But perhaps Dave’s greatest comic foil, the weirdest fella ever to emerge out from under the stairs to gain prominence on a nationally televised talk show, was Chris Elliot. Elliot, the son of radio and TV star Bob Elliot (he was Bob to Ray Goulding’s Ray), matched even Brother Theodore for inexplicable hostility toward the host, but Elliot’s bizarre appearances—including his twisted Marlon Brando impersonation (“Bananas!”), which featured no attempt at replicating any of the actor’s persona or mannerisms– were always tinged with a poisonous parody of talk-show unctuousness and self-promotional grabs for attention which leavened, or perhaps made even more unsettling, Elliot’s attempts at being ingratiating.
Elliot eventually ended up making appearances in movies like CB4 and There’s Something About Mary, usually (depending upon the MPAA rating) doing even more virulent versions of that same, patently unstable character. And in 1990 the actor, in collusion with fellow ex-Letterman writer Adam Resnick, created one of the most unlikely sitcoms in TV history, Get a Life!, which ran with the premise of Elliot’s increasingly repellent (and hilarious) narcissist, who lives at home with Mom and Dad (Elinor Donahue and, of course, Ray Elliot), for two full seasons during the early days of the Fox Network. The twisted, unctuous creature that the Late Show had unleashed into the world was beginning to take its act on the road, at hours much, much earlier than 12:30 in the morning.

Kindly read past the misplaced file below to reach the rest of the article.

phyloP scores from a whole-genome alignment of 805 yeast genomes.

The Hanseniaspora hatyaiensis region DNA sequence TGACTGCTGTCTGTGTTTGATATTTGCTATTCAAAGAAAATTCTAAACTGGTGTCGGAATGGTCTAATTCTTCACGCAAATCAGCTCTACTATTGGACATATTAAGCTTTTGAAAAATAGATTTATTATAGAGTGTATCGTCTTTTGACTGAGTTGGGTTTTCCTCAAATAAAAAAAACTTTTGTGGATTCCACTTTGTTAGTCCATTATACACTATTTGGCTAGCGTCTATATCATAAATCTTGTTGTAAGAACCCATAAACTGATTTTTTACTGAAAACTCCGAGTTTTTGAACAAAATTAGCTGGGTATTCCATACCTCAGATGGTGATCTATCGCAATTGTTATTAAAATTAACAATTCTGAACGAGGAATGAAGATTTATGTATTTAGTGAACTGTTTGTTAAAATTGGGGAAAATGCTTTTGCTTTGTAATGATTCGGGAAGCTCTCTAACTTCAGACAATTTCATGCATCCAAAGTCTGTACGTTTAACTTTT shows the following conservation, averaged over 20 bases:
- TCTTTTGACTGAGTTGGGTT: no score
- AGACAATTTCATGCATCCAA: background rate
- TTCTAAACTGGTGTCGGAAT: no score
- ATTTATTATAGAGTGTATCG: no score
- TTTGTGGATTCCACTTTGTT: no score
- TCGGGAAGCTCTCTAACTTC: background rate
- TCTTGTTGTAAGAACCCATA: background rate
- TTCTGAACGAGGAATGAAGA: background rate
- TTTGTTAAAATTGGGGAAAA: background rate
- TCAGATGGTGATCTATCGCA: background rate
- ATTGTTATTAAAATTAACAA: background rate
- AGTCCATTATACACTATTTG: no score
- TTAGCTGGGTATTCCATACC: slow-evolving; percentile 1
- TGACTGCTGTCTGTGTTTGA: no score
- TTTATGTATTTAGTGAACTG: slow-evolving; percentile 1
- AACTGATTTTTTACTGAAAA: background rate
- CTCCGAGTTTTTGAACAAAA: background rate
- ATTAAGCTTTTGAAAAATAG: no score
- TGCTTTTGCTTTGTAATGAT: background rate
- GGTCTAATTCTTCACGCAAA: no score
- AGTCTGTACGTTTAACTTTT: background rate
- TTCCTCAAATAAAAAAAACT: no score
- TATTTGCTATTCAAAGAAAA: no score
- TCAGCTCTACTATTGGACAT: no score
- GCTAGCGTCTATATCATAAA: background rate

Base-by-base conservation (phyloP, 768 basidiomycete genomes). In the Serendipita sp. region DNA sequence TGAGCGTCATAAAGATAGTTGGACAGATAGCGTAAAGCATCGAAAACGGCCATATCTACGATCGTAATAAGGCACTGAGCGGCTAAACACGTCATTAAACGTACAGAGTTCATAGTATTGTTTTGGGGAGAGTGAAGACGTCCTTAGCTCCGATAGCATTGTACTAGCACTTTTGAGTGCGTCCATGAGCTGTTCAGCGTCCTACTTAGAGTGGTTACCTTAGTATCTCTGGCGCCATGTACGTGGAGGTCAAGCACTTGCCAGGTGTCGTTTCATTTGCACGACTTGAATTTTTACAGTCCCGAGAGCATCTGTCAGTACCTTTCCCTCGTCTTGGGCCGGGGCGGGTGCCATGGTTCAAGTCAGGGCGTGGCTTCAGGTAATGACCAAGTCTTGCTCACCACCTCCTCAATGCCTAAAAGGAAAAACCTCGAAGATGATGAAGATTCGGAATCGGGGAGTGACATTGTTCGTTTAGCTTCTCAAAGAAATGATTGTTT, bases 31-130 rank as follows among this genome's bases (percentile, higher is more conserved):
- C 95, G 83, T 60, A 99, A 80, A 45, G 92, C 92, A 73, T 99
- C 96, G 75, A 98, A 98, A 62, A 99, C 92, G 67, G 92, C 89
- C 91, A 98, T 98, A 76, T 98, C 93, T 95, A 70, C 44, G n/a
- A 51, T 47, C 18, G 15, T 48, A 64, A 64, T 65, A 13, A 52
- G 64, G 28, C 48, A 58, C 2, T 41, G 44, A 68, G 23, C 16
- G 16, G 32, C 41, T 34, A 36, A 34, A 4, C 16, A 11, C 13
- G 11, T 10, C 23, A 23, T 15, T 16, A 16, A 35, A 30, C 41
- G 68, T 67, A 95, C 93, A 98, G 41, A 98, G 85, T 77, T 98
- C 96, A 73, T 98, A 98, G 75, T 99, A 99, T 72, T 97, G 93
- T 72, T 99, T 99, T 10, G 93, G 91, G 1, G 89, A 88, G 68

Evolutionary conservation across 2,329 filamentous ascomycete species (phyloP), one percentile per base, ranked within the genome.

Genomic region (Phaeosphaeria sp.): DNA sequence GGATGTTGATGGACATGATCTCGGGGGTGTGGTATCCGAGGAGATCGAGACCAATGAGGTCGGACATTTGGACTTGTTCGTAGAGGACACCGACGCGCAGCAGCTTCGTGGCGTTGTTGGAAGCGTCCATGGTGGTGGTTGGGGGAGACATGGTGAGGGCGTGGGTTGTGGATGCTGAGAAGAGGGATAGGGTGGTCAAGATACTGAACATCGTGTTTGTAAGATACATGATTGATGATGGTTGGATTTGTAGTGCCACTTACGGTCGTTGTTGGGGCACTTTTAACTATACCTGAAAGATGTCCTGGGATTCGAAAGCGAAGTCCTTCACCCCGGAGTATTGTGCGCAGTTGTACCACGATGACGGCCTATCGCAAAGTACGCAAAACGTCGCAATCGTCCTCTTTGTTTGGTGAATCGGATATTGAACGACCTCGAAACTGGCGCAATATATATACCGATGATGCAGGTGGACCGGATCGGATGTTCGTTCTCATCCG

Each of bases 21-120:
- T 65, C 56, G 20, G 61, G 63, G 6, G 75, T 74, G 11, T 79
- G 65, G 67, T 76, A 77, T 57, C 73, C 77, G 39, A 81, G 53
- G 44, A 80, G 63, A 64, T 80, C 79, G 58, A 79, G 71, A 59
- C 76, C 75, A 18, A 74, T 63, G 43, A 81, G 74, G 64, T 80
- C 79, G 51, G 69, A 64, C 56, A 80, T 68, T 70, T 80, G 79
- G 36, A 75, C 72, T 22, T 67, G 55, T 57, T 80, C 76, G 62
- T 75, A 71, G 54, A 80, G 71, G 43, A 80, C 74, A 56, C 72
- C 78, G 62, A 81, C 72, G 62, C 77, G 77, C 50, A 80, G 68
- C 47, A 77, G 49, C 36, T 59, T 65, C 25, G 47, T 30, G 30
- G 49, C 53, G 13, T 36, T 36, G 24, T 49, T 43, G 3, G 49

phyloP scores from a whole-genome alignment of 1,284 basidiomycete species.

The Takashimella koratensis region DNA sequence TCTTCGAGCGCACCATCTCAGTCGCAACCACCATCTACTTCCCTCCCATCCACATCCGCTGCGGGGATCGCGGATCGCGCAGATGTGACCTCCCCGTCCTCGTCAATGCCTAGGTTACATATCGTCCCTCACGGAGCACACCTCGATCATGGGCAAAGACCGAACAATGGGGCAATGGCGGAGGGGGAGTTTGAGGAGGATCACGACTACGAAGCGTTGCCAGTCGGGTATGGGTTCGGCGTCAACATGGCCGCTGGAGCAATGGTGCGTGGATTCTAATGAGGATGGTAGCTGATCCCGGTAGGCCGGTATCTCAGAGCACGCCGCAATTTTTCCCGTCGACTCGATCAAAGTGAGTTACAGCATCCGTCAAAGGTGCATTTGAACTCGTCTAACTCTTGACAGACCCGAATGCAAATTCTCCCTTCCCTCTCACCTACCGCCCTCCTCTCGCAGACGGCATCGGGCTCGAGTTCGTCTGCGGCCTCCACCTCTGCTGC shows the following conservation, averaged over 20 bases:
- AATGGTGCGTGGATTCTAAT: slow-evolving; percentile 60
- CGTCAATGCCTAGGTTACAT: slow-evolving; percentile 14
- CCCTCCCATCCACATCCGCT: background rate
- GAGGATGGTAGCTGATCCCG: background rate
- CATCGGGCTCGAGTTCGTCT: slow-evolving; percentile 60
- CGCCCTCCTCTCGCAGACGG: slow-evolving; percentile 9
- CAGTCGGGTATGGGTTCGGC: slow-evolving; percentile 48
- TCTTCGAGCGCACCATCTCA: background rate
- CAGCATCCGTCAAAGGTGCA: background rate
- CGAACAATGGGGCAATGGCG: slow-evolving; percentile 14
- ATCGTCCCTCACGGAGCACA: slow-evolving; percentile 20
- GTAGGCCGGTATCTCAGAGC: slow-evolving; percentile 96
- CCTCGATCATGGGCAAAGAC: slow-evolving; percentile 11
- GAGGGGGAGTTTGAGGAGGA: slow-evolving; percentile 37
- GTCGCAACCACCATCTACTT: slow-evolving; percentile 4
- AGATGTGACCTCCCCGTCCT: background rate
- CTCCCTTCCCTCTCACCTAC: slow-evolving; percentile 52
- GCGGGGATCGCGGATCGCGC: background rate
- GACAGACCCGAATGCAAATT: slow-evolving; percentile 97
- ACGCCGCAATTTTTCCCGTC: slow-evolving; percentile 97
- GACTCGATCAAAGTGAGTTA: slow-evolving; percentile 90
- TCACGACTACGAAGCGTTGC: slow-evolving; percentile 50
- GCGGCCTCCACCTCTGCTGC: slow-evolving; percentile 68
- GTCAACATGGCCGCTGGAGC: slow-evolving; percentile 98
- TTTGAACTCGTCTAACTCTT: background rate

Elliot would get only one shot at a lead in a movie, and he (and Resnick) did it Elliot’s way all the way. Okay, show of hands. How many of you saw Cabin Boy when it was released theatrically in January 1994? (Crickets…) I thought so. There were about six people in the auditorium when my wife and I saw it on its very brief run at a theater in Westwood, and I remember stumbling out of the theater thinking that this movie could seriously be in the running for Strangest Movie Ever Made. Of course it was pitilessly reviewed but I suspect fans of Elliot’s squirm-inducing appearances on Letterman liked this story of a horribly arrogant and entitled “fancy lad” and what happens when he ends up on a merchant ship, the Filthy Whore, packed with nasty, hateful seafaring bastards, just fine. (It has amassed a bit of cult film cachet in the 21 years– ! – since its release.)
And what better way for them (us/me) to settle into the movie’s downright bizarre and unpredictable world than with a taste of the familiar. About 10 minutes into the action, Elliot, still dressed in the powdered wig and lace jacket uniform of his exclusive fancy lad prep school, saunters through a coastal village looking for directions to the dock where he will board the Filthy Whore. And who should he encounter but a bum in a wool cap, smoking a cigar, who looks and sounds a lot like David Letterman. A quick check of the credits afterward reveals that the actor’s actual name is Earl Hofert… but I’d almost swear…